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Extra Points: Kap, Lions, Bolts, Texans

Although the Lions are lacking a veteran backup quarterback, they’ve given no consideration to signing free agent Colin Kaepernick, head coach Jim Caldwell said Wednesday (via Nate Atkins of MLive.com). Caldwell respects Kaepernick’s ability – “I don’t think that his skill level has diminished to the point where he would be completely ineffective in this league,” he said – but the Lions will go forward with Jake Rudock and Brad Kaaya behind Matthew Stafford.

While Caldwell seems somewhat bullish on Kaepernick, questions regarding the 29-year-old have been mounting around the NFL since 2013 – his second full season as a starter – details Mike Sando of ESPN.com. Back then, one agent told Sando: “I don’t think he’s a very good quarterback. I think he is an incredible athlete.” More recently, Sando spoke earlier this month with various evaluators who addressed the fact that Kaepernick remains unsigned. “I do think he is getting kind of screwed,” said one team executive. But a personnel director noted: “You bring him in, and it is a media onslaught. It is not good or bad. It’s just, every time there is a social issue or anything that comes up, they are going to call him, they are going to want his feedback. Is that wrong? No, it’s not wrong. But he has thrust himself out there, much like Tim Tebow has with other various items or agendas. Is it really worth it?”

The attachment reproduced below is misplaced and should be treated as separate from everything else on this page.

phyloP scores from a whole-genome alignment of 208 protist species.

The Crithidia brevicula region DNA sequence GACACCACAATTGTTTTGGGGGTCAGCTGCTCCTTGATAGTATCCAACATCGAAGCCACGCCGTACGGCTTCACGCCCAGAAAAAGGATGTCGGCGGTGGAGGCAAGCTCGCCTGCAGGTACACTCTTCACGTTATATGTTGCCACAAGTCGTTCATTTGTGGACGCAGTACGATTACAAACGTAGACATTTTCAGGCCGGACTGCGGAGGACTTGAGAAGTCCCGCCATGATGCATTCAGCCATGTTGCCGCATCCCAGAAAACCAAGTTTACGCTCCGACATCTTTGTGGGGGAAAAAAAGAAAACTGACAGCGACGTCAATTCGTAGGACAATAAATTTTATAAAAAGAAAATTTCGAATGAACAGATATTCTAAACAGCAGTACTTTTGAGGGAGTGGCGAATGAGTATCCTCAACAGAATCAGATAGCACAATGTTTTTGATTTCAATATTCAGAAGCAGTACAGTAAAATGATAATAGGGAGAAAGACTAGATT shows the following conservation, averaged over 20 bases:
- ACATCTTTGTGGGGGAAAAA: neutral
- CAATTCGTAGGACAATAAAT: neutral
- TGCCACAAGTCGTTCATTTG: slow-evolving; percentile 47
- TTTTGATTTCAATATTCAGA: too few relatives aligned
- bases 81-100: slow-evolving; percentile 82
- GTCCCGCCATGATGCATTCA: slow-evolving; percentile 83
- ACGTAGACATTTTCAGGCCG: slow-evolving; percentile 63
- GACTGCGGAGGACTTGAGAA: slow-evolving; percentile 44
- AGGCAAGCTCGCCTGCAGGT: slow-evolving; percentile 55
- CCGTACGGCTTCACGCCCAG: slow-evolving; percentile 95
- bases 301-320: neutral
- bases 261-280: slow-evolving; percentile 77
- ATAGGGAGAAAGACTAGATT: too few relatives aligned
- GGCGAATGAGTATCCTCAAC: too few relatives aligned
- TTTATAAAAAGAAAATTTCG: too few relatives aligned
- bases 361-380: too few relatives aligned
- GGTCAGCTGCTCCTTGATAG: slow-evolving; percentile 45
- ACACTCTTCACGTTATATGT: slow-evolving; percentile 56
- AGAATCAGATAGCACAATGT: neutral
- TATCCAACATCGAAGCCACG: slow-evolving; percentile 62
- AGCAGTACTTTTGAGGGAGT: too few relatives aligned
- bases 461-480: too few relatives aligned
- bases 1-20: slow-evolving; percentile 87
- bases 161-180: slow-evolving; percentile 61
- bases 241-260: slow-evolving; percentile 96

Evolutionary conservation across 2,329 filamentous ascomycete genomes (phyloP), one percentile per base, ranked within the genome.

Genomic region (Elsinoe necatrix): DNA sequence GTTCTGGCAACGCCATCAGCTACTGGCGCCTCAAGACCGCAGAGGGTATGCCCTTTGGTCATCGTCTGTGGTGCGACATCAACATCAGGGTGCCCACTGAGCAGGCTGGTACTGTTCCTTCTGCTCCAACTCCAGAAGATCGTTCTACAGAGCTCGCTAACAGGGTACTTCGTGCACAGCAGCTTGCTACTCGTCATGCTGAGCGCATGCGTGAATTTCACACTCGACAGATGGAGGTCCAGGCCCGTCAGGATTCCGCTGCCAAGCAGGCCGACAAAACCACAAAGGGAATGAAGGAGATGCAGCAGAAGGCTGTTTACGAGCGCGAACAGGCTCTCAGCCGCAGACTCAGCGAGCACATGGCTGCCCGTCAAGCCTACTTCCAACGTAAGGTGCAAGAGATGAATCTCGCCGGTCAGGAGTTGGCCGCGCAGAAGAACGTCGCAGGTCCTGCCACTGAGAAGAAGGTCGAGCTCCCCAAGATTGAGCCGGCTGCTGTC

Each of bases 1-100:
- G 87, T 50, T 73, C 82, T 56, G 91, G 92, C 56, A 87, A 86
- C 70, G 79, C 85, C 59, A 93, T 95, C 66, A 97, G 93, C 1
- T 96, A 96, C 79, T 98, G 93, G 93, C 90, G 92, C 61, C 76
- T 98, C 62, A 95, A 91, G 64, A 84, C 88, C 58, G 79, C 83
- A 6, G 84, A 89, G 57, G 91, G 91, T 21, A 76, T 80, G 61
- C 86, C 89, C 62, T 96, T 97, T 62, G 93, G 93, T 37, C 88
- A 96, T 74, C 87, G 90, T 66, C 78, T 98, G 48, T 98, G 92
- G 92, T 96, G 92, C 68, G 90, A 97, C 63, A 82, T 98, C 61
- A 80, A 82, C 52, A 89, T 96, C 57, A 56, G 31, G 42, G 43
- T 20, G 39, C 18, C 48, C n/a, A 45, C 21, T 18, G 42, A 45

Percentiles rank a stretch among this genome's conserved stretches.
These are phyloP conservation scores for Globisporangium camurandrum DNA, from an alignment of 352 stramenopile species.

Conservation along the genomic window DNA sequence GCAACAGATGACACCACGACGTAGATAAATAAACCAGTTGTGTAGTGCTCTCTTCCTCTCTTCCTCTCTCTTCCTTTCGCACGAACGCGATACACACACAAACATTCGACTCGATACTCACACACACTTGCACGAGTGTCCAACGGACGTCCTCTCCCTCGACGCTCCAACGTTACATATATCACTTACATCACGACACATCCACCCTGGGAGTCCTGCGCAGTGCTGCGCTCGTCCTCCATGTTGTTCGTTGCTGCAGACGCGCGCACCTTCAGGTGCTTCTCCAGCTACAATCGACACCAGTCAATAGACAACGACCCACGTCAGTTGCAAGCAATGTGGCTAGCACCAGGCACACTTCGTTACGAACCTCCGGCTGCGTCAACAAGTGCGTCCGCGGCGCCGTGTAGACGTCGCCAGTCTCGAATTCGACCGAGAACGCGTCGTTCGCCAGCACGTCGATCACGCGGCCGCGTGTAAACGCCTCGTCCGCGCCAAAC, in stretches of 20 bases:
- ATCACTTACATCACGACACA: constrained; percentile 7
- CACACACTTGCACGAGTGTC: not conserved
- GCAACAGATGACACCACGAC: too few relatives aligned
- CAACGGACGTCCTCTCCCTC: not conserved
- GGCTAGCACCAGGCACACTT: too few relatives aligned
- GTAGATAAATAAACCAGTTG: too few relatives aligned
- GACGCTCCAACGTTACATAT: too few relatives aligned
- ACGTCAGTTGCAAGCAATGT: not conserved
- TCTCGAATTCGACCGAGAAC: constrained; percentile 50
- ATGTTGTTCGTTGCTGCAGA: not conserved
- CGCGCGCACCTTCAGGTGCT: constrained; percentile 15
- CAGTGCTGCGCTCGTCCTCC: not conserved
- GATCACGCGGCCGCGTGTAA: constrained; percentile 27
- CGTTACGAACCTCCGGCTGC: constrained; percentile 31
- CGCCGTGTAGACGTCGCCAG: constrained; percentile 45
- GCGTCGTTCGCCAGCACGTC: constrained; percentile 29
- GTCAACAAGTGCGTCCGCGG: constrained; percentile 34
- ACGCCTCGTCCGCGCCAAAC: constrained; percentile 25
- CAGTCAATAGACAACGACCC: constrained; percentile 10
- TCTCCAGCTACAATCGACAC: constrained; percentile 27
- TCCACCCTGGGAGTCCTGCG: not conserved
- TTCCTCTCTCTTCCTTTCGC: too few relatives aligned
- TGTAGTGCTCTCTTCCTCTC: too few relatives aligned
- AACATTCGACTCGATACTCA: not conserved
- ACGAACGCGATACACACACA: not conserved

As Kaepernick waits to see if Seattle will end up as his next landing spot, here’s more from around the league:

  • The Chargers’ first-round pick, wide receiver Mike Williams, could be falling behind early on account of a back injury that he suffered on the first day of rookie minicamp nearly two weeks ago. Williams, the seventh overall selection, hasn’t been able to take the field during OTAs, leading to some concern from head coach Anthony Lynn. “I’d like to see him out there next week because he’s getting behind right now, and we’ve got to get him back out on the field,” Lynn said (via Eric D. Williams of ESPN.com). “If he wasn’t a rookie it would be different. But he has so much to learn, and some of this you can only learn on the field.” Williams is the second first-rounder in a row to start off inauspiciously for the Chargers, whose top pick in 2016, Joey Bosa, didn’t debut until October on account of a contentious holdout and a hamstring injury. Of course, those initial roadblocks didn’t prevent Bosa from having an excellent rookie season.